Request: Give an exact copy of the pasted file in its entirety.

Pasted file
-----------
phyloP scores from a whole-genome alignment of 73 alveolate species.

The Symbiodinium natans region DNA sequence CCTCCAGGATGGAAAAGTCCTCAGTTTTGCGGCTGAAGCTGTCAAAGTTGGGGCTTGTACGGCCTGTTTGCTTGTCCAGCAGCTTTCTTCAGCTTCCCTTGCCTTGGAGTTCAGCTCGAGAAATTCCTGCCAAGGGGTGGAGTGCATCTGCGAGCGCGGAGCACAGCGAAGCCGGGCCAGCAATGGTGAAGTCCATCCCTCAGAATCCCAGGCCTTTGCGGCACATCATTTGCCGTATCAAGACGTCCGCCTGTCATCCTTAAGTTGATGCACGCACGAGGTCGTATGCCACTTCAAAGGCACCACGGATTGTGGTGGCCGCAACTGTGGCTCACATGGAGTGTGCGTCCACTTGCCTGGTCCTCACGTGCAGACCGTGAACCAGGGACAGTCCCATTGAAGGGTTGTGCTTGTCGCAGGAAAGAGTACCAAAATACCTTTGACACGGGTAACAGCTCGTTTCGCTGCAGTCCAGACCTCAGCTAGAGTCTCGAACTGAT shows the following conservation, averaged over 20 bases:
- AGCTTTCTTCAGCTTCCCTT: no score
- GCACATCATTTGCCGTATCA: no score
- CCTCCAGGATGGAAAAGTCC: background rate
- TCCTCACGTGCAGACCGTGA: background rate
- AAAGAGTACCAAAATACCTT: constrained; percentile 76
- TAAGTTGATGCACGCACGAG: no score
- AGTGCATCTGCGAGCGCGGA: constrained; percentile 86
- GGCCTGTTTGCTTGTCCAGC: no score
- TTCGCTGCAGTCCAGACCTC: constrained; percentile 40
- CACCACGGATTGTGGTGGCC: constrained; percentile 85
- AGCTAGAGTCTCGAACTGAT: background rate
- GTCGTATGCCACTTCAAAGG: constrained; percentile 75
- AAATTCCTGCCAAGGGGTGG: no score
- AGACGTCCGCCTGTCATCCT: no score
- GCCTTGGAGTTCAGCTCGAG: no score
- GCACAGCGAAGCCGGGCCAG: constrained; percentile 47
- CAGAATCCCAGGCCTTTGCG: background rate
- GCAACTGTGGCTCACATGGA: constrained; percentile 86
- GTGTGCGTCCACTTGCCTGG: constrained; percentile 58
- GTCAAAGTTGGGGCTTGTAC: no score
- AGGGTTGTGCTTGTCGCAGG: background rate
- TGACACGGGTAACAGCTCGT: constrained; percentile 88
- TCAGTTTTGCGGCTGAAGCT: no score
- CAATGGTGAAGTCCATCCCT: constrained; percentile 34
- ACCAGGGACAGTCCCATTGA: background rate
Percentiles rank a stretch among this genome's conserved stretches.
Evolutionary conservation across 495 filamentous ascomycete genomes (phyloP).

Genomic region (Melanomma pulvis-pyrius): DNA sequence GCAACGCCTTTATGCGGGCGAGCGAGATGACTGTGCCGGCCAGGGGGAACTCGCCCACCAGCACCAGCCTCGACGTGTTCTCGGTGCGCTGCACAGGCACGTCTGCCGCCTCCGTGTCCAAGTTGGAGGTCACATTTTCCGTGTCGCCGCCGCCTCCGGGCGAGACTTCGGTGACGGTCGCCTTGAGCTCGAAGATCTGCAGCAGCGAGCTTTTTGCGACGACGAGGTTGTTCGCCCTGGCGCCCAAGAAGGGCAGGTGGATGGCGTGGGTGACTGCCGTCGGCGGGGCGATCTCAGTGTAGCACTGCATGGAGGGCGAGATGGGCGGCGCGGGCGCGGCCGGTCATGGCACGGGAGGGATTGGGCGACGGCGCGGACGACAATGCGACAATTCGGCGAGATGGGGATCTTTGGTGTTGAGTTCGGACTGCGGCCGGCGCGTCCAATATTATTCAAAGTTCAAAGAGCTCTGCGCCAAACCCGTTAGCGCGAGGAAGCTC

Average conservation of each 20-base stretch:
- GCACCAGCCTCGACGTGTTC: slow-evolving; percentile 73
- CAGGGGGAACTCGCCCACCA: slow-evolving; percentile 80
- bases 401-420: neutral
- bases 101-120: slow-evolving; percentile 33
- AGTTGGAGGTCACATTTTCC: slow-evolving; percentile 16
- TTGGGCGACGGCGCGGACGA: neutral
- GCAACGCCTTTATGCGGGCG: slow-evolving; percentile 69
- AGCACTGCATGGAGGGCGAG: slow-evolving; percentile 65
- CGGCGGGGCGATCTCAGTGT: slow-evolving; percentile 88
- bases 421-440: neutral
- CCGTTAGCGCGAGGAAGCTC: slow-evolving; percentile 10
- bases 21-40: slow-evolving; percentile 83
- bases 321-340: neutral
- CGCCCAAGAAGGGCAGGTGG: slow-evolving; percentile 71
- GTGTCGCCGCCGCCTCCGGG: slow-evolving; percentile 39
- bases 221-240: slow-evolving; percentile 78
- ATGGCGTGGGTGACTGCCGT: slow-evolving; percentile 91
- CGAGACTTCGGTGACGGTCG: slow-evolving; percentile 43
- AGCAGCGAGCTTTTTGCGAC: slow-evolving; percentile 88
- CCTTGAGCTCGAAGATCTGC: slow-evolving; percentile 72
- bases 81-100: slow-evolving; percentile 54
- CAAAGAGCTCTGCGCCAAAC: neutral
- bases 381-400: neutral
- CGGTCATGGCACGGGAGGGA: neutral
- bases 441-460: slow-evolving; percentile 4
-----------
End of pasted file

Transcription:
phyloP scores from a whole-genome alignment of 73 alveolate species.

The Symbiodinium natans region DNA sequence CCTCCAGGATGGAAAAGTCCTCAGTTTTGCGGCTGAAGCTGTCAAAGTTGGGGCTTGTACGGCCTGTTTGCTTGTCCAGCAGCTTTCTTCAGCTTCCCTTGCCTTGGAGTTCAGCTCGAGAAATTCCTGCCAAGGGGTGGAGTGCATCTGCGAGCGCGGAGCACAGCGAAGCCGGGCCAGCAATGGTGAAGTCCATCCCTCAGAATCCCAGGCCTTTGCGGCACATCATTTGCCGTATCAAGACGTCCGCCTGTCATCCTTAAGTTGATGCACGCACGAGGTCGTATGCCACTTCAAAGGCACCACGGATTGTGGTGGCCGCAACTGTGGCTCACATGGAGTGTGCGTCCACTTGCCTGGTCCTCACGTGCAGACCGTGAACCAGGGACAGTCCCATTGAAGGGTTGTGCTTGTCGCAGGAAAGAGTACCAAAATACCTTTGACACGGGTAACAGCTCGTTTCGCTGCAGTCCAGACCTCAGCTAGAGTCTCGAACTGAT shows the following conservation, averaged over 20 bases:
- AGCTTTCTTCAGCTTCCCTT: no score
- GCACATCATTTGCCGTATCA: no score
- CCTCCAGGATGGAAAAGTCC: background rate
- TCCTCACGTGCAGACCGTGA: background rate
- AAAGAGTACCAAAATACCTT: constrained; percentile 76
- TAAGTTGATGCACGCACGAG: no score
- AGTGCATCTGCGAGCGCGGA: constrained; percentile 86
- GGCCTGTTTGCTTGTCCAGC: no score
- TTCGCTGCAGTCCAGACCTC: constrained; percentile 40
- CACCACGGATTGTGGTGGCC: constrained; percentile 85
- AGCTAGAGTCTCGAACTGAT: background rate
- GTCGTATGCCACTTCAAAGG: constrained; percentile 75
- AAATTCCTGCCAAGGGGTGG: no score
- AGACGTCCGCCTGTCATCCT: no score
- GCCTTGGAGTTCAGCTCGAG: no score
- GCACAGCGAAGCCGGGCCAG: constrained; percentile 47
- CAGAATCCCAGGCCTTTGCG: background rate
- GCAACTGTGGCTCACATGGA: constrained; percentile 86
- GTGTGCGTCCACTTGCCTGG: constrained; percentile 58
- GTCAAAGTTGGGGCTTGTAC: no score
- AGGGTTGTGCTTGTCGCAGG: background rate
- TGACACGGGTAACAGCTCGT: constrained; percentile 88
- TCAGTTTTGCGGCTGAAGCT: no score
- CAATGGTGAAGTCCATCCCT: constrained; percentile 34
- ACCAGGGACAGTCCCATTGA: background rate
Percentiles rank a stretch among this genome's conserved stretches.
Evolutionary conservation across 495 filamentous ascomycete genomes (phyloP).

Genomic region (Melanomma pulvis-pyrius): DNA sequence GCAACGCCTTTATGCGGGCGAGCGAGATGACTGTGCCGGCCAGGGGGAACTCGCCCACCAGCACCAGCCTCGACGTGTTCTCGGTGCGCTGCACAGGCACGTCTGCCGCCTCCGTGTCCAAGTTGGAGGTCACATTTTCCGTGTCGCCGCCGCCTCCGGGCGAGACTTCGGTGACGGTCGCCTTGAGCTCGAAGATCTGCAGCAGCGAGCTTTTTGCGACGACGAGGTTGTTCGCCCTGGCGCCCAAGAAGGGCAGGTGGATGGCGTGGGTGACTGCCGTCGGCGGGGCGATCTCAGTGTAGCACTGCATGGAGGGCGAGATGGGCGGCGCGGGCGCGGCCGGTCATGGCACGGGAGGGATTGGGCGACGGCGCGGACGACAATGCGACAATTCGGCGAGATGGGGATCTTTGGTGTTGAGTTCGGACTGCGGCCGGCGCGTCCAATATTATTCAAAGTTCAAAGAGCTCTGCGCCAAACCCGTTAGCGCGAGGAAGCTC

Average conservation of each 20-base stretch:
- GCACCAGCCTCGACGTGTTC: slow-evolving; percentile 73
- CAGGGGGAACTCGCCCACCA: slow-evolving; percentile 80
- bases 401-420: neutral
- bases 101-120: slow-evolving; percentile 33
- AGTTGGAGGTCACATTTTCC: slow-evolving; percentile 16
- TTGGGCGACGGCGCGGACGA: neutral
- GCAACGCCTTTATGCGGGCG: slow-evolving; percentile 69
- AGCACTGCATGGAGGGCGAG: slow-evolving; percentile 65
- CGGCGGGGCGATCTCAGTGT: slow-evolving; percentile 88
- bases 421-440: neutral
- CCGTTAGCGCGAGGAAGCTC: slow-evolving; percentile 10
- bases 21-40: slow-evolving; percentile 83
- bases 321-340: neutral
- CGCCCAAGAAGGGCAGGTGG: slow-evolving; percentile 71
- GTGTCGCCGCCGCCTCCGGG: slow-evolving; percentile 39
- bases 221-240: slow-evolving; percentile 78
- ATGGCGTGGGTGACTGCCGT: slow-evolving; percentile 91
- CGAGACTTCGGTGACGGTCG: slow-evolving; percentile 43
- AGCAGCGAGCTTTTTGCGAC: slow-evolving; percentile 88
- CCTTGAGCTCGAAGATCTGC: slow-evolving; percentile 72
- bases 81-100: slow-evolving; percentile 54
- CAAAGAGCTCTGCGCCAAAC: neutral
- bases 381-400: neutral
- CGGTCATGGCACGGGAGGGA: neutral
- bases 441-460: slow-evolving; percentile 4